Pubdate: Mon, 04 Apr 2011
Source: Burlington Free Press (VT)
Copyright: 2011 Burlington Free Press
Author: Terri Hallenbeck
Bookmark: (Cannabis - Medicinal)


MONTPELIER -- Here's what Shayne Lynn envisions somewhere in 
Chittenden County: an office as non-descript as a doctor's office or 
a pharmacy from which he would sell marijuana to those with 
qualifying medical conditions.

There'd be a waiting room. Clients would be seen by appointment only. 
There'd be security. He might also offer clients yoga, acupuncture 
and Reiki. He'd probably grow the marijuana somewhere else, at an 
indoor facility.

Lynn could become one of the first people to run such an operation in 
Vermont if proposed legislation the Senate is expected to consider 
this week passes.

Lynn, a 40-year-old professional photographer who lives in 
Burlington, said he believes in marijuana's medicinal value for those 
who suffer from chronic pain and he thinks it's wrong that such 
people have nowhere legal to buy the relief.

"People having to go out and buy it on a corner from someone -- it's 
not right," Lynn said. "I see this as an opportunity to run a 
successful, local, nonprofit business which would provide medical 
respectability to the current and future patients on the registry. It 
would open a more honest, serious dialogue about the benefits of cannabis."

Medical marijuana has been legal in Vermont since 2004, for those 
with qualifying illnesses -- including cancer, AIDS and multiple 
sclerosis -- who sign up for the state's registry. The 2004 law 
allows patients to grow their own marijuana, but advocates say many 
find that a daunting task, leaving them with the prospect of making 
illegal deals for street dope.

The state's medical marijuana registry specifies, "The Marijuana 
Registry is neither a source for marijuana nor can the Registry 
provide information to patients on how to obtain marijuana."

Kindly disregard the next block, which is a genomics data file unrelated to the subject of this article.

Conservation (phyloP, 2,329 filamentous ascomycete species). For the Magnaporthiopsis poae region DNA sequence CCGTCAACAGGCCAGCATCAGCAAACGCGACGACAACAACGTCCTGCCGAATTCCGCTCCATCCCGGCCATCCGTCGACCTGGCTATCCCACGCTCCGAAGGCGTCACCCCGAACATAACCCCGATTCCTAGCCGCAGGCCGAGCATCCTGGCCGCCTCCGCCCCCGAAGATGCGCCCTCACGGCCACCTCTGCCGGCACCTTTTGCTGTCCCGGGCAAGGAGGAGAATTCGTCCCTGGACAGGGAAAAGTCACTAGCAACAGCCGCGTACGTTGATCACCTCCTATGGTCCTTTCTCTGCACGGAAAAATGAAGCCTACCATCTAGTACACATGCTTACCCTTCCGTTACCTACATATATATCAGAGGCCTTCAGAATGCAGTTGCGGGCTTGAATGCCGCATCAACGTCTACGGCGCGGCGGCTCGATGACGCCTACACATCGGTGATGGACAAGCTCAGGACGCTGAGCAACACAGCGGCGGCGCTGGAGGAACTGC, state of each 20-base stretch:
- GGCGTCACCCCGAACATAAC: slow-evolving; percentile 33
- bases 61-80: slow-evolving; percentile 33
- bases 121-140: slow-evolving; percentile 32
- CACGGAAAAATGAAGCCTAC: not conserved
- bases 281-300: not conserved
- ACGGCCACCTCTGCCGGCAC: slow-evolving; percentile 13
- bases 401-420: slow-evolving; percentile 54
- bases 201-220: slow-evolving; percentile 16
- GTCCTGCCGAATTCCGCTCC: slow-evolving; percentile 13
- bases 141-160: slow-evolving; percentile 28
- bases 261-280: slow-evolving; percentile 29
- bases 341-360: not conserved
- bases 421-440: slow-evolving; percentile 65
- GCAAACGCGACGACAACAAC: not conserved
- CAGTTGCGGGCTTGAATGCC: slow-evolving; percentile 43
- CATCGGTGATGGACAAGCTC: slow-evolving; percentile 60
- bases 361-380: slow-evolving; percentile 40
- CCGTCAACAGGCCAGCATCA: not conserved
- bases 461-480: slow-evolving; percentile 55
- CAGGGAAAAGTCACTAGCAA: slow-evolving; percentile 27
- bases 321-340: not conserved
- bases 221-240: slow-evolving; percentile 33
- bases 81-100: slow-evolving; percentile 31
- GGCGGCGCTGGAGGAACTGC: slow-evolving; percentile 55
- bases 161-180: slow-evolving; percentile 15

The answer, advocates say, is to legalize a small number of medical 
marijuana dispensaries -- nonprofit operations that would grow 
marijuana and sell it to those on the medical marijuana registry.

"They have a right to have this symptom-relief medication, yet we've 
given them no ability to get it in a legal manner in which the 
product is safe," said Sen. Jeanette White, D-Windham, chairwoman of 
the Senate Government Operations Committee that passed the bill the 
Senate will consider this week.

The bill has the backing of Gov. Peter Shumlin. With a series of 
restrictions added that are designed to avoid problems seen in other 
states, it also has the support of Public Safety Commissioner Keith Flynn.

Some worry, however, that the dispensaries will become drug havens 
and the medical marijuana registry will quickly be flooded with those 
looking for a legal way to smoke pot.

"A number of other states have had problems with abuse of registry 
and crime surrounding the dispensaries," said Sen. Randy Brock, 
R-Franklin, who voted against the bill when the Senate Finance 
Committee considered it last week. He noted that marijuana, even for 
medical use, remains illegal under federal law.

Avoiding pitfalls

Vermont has 344 people on its medical marijuana registry, each of 
whom pays $50 a year and must provide proof from a medical 
professional of a qualifying condition. Half of those on the registry 
are over age 50 and one-quarter have cancer, Flynn said.

According to the national Medical Marijuana Project, Vermont has the 
smallest medical marijuana program in the country.

One of those on the registry is Mark Tucci, a Manchester man with 
multiple sclerosis who was involved in creating the state medical 
marijuana law. He said he uses marijuana to quell side effects of his 
multiple sclerosis, including vertigo, and has found it very effective.

Tucci said he grows his own marijuana but a few times a year could 
use some help. He has been active in working on legislation to allow 

He has traveled to California and New Mexico to see how dispensaries 
worked -- or didn't work -- there.

"I saw all kinds -- low-budget dispensaries that looked like crack 
houses all the way up to ones with rooms where you can take 
treatment," he said.

In most places, he said, the dispensaries blended into the landscape. 
"It was treated like you and I standing in a Rite Aid," he said.

In California, dispensaries proliferated. Opponents say some of the 
dispensaries there are a front for legalizing marijuana, with few 
rules about who qualifies. Supporters say that's because the state 
left it up to local municipalities to regulation the dispensaries. 
Seven states and the District of Columbia allow medical marijuana 
dispensaries, with varying rules in each state.

Sen. Richard Sears, D-Bennington, the lead sponsor of the Senate 
bill, said the legislation is stacked with restrictions that will 
make Vermont's situation different. "We've been taking baby steps in 
Vermont. One of the benefits of baby steps is we've avoided the 
problems of other states," he said.

One thing Tucci said he learned was that Vermont should not have 
storefront dispensaries, where clients walk in to buy their